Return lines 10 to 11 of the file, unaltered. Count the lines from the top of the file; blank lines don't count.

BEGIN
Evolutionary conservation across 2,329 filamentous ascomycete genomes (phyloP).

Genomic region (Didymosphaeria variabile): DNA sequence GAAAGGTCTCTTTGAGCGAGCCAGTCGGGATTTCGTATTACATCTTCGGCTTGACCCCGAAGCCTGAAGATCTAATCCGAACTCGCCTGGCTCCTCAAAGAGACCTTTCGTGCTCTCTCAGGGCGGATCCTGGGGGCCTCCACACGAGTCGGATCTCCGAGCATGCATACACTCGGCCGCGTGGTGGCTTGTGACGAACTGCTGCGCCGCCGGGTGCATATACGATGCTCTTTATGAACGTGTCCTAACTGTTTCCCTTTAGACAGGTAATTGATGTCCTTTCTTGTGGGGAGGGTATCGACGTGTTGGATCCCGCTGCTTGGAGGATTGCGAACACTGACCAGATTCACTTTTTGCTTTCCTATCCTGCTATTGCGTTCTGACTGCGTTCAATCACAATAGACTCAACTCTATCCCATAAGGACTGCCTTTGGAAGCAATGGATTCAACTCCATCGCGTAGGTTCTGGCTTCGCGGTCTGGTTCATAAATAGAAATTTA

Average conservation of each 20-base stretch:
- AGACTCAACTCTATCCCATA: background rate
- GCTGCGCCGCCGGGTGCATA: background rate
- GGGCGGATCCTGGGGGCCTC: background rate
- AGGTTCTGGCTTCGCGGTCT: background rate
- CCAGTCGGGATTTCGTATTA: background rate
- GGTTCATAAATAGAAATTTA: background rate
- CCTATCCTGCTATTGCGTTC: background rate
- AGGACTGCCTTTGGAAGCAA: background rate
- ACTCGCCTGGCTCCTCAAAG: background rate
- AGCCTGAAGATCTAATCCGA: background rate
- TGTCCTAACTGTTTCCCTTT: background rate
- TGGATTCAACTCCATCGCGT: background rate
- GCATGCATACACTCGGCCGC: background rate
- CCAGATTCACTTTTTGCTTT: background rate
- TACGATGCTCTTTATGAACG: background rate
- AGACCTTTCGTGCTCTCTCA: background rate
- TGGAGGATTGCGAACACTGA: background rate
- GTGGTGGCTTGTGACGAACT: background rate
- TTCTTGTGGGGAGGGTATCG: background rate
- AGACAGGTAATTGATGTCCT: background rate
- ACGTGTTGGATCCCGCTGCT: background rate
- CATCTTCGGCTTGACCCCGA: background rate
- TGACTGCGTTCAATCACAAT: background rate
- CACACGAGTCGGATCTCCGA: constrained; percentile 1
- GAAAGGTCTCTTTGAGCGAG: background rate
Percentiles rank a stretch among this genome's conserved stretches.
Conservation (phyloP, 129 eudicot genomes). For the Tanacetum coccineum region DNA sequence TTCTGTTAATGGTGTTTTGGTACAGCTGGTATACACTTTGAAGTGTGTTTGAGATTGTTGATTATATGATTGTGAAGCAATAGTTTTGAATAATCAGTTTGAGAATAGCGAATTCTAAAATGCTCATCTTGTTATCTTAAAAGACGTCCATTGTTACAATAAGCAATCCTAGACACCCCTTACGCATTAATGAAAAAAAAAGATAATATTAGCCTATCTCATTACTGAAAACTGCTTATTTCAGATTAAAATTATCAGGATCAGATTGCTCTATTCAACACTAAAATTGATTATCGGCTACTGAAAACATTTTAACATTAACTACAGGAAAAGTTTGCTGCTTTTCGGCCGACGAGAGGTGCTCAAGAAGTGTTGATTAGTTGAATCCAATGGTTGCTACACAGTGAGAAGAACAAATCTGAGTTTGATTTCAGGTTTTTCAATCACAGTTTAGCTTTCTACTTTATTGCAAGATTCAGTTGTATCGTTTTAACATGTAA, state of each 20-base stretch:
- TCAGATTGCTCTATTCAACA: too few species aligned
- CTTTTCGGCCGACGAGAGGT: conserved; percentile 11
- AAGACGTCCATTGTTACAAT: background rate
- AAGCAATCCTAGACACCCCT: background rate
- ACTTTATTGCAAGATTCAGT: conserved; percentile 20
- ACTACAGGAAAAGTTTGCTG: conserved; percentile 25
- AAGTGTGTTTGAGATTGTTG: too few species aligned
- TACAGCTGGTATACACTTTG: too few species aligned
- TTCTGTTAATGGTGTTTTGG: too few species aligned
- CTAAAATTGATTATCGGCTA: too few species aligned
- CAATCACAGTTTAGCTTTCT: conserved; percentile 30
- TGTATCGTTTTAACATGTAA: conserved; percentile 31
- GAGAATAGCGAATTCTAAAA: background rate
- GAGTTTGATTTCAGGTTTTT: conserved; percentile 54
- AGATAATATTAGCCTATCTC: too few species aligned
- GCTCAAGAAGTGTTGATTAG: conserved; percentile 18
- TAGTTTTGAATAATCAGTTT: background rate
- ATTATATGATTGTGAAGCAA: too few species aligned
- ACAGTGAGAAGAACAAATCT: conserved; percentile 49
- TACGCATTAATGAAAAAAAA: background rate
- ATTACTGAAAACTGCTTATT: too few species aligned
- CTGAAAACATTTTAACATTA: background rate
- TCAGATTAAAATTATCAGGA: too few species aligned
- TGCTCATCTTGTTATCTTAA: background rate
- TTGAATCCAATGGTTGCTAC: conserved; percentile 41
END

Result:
- CCTATCCTGCTATTGCGTTC: background rate
- AGGACTGCCTTTGGAAGCAA: background rate